Florian: What is the team set up? You have a fair amount of project managers, customer success, but probably no internal linguists. Is that correct?
Marko: We have four internal linguists out of 30 and three of them are translating full-time, but this is from the beginning so we are not planning to expand on the linguist part, but mostly on research and marketing. The departments are marketing, sales, PM, vendor management, HR, admin, and development. Due to the way we are going, we will mostly grow in the development part, but other parts as well for specific needs.
Florian: How do you guys run the TMS part that you are developing proprietarily? Which parts do you build? Which parts do you buy? What can you share about that?
Marko: For now, the whole philosophy of the company is that we insource things, which means that we insource our team. We very rarely outsource development or marketing and in the end, it turns out it is very similar to the product itself. Of course, we use some other software as well, but we try to build everything on our own. TAIA is becoming its own TMS and in some cases, even an ERP system. When people see the details of TAIA they say ‘you can sell this to other LSPs’ but this is not our goal. We want to build this for ourselves and for customers in the end.
Florian: When we talk about machine translation, are you connecting to some third party big tech engines? Are you building some of them from scratch from these open source frameworks? How does that work?
Marko: Both, so we are combining several different neural networks into one. We are trying to make a smart algorithm behind all of this to pick the best out of all of them and at the same time we are building our own neural network. This is why sometimes even our investors ask us, why do you need the LSP part when the SaaS part shows much more promise? The LSP part is a complimentary business because we translate so many words each day that we can use them to teach the machine. It is a great complimentary to have when you are selling, for example, machine translation, if you have an LSP in the background.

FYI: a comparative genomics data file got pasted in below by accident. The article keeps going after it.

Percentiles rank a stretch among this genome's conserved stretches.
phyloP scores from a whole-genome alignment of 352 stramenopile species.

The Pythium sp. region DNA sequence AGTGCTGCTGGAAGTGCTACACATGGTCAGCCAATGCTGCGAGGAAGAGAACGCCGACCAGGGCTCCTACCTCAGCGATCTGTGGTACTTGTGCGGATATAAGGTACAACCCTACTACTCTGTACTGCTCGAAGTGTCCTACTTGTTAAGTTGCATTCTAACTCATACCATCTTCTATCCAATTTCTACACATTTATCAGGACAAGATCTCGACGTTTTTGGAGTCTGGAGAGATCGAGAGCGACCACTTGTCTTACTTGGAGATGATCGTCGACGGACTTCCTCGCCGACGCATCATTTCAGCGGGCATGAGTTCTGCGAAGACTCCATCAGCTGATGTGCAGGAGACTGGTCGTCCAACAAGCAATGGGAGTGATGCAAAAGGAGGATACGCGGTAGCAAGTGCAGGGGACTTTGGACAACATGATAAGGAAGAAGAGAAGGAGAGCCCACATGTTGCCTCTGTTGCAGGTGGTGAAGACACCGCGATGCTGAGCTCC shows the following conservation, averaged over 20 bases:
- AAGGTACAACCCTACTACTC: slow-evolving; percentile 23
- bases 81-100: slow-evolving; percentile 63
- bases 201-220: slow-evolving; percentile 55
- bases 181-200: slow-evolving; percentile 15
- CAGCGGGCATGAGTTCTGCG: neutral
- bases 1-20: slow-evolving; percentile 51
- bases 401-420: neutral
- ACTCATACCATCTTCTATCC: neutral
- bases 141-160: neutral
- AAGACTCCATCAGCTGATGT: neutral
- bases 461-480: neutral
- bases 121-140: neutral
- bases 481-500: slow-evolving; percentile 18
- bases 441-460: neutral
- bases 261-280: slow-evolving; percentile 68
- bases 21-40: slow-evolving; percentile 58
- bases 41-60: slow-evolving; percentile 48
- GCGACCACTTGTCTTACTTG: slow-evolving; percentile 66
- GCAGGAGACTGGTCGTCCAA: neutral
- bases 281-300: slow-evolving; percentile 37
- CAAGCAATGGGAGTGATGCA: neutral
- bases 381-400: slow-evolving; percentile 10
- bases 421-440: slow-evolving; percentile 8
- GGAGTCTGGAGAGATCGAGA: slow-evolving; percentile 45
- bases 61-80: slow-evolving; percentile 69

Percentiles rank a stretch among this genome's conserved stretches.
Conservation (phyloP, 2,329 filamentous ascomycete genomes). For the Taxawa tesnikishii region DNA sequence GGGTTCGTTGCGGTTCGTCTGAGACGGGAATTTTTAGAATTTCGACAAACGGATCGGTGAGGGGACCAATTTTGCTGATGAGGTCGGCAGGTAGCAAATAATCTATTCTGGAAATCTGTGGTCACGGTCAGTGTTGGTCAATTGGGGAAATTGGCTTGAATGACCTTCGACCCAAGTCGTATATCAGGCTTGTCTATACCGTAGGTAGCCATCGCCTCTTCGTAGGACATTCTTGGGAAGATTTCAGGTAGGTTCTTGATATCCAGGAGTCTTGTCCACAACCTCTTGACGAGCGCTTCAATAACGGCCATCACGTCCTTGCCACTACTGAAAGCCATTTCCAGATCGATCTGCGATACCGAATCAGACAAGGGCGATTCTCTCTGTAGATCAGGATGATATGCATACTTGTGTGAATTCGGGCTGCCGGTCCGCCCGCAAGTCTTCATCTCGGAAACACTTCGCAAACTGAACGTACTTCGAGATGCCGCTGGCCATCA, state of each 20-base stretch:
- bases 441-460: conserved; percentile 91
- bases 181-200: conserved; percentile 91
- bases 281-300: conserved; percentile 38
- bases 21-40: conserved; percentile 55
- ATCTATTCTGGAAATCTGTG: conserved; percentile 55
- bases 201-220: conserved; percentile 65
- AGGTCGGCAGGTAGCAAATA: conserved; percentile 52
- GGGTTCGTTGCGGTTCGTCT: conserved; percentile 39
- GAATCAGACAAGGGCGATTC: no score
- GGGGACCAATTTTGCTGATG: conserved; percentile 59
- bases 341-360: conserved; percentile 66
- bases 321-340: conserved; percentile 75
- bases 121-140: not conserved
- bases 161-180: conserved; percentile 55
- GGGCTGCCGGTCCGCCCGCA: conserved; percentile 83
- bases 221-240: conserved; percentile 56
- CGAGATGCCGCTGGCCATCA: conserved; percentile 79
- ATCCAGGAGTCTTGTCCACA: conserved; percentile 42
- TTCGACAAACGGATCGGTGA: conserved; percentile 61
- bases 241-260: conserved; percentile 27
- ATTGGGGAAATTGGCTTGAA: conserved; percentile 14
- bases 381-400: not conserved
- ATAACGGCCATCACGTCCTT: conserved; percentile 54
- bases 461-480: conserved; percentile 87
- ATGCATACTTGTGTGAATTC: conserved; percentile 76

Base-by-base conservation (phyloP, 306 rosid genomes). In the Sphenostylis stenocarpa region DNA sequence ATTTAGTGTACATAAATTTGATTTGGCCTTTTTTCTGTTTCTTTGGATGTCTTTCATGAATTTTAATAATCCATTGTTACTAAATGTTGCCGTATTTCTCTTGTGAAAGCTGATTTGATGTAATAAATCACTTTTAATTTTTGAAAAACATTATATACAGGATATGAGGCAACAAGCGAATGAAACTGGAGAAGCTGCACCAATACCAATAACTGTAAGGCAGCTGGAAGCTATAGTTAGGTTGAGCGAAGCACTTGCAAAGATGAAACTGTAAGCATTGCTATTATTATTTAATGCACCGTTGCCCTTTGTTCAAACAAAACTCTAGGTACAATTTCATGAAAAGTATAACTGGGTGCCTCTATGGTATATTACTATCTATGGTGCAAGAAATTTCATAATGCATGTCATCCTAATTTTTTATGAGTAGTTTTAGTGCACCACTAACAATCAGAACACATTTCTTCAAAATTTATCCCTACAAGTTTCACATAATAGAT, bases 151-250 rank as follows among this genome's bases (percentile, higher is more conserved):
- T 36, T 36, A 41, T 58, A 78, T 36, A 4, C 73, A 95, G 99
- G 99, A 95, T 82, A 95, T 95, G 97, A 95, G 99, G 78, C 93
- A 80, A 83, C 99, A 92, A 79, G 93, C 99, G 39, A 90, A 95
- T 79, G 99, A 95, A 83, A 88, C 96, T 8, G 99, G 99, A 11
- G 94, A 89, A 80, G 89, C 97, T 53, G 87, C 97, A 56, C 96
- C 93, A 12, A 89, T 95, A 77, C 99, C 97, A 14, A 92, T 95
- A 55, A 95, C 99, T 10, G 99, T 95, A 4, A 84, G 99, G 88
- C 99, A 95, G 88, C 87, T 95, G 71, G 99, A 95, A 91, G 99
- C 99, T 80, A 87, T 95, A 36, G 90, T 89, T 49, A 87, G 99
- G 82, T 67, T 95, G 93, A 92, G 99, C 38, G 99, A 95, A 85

Esther: We covered TAIA recently when you raised the series A funding. What can you tell us about raising capital during the pandemic?
Marko: In this case, a lot of people said we were lucky, but I guess it was just our time, regardless of the pandemic. Even today, there is a lot of money on the market so raising capital, even with the pandemic, is not a problem in general. We got the initial pre-seed investment of 200k before, and then we started searching for the second one but what mostly turned the tides for our investment was automation in general. When we explained how big the market is and how fast the market changes, it was really interesting for them and when we showed what we can do with the solutions, they were immediately on board. Fil Rouge Capital was not in the translation market before, but now it is actually very interesting for them. For us, it was quite easy and even the impact on the transition industry was not so negative in comparison to some other industries like tourism. I think the drop at the time was about 15%, but overall we had a rise because we are a growing company.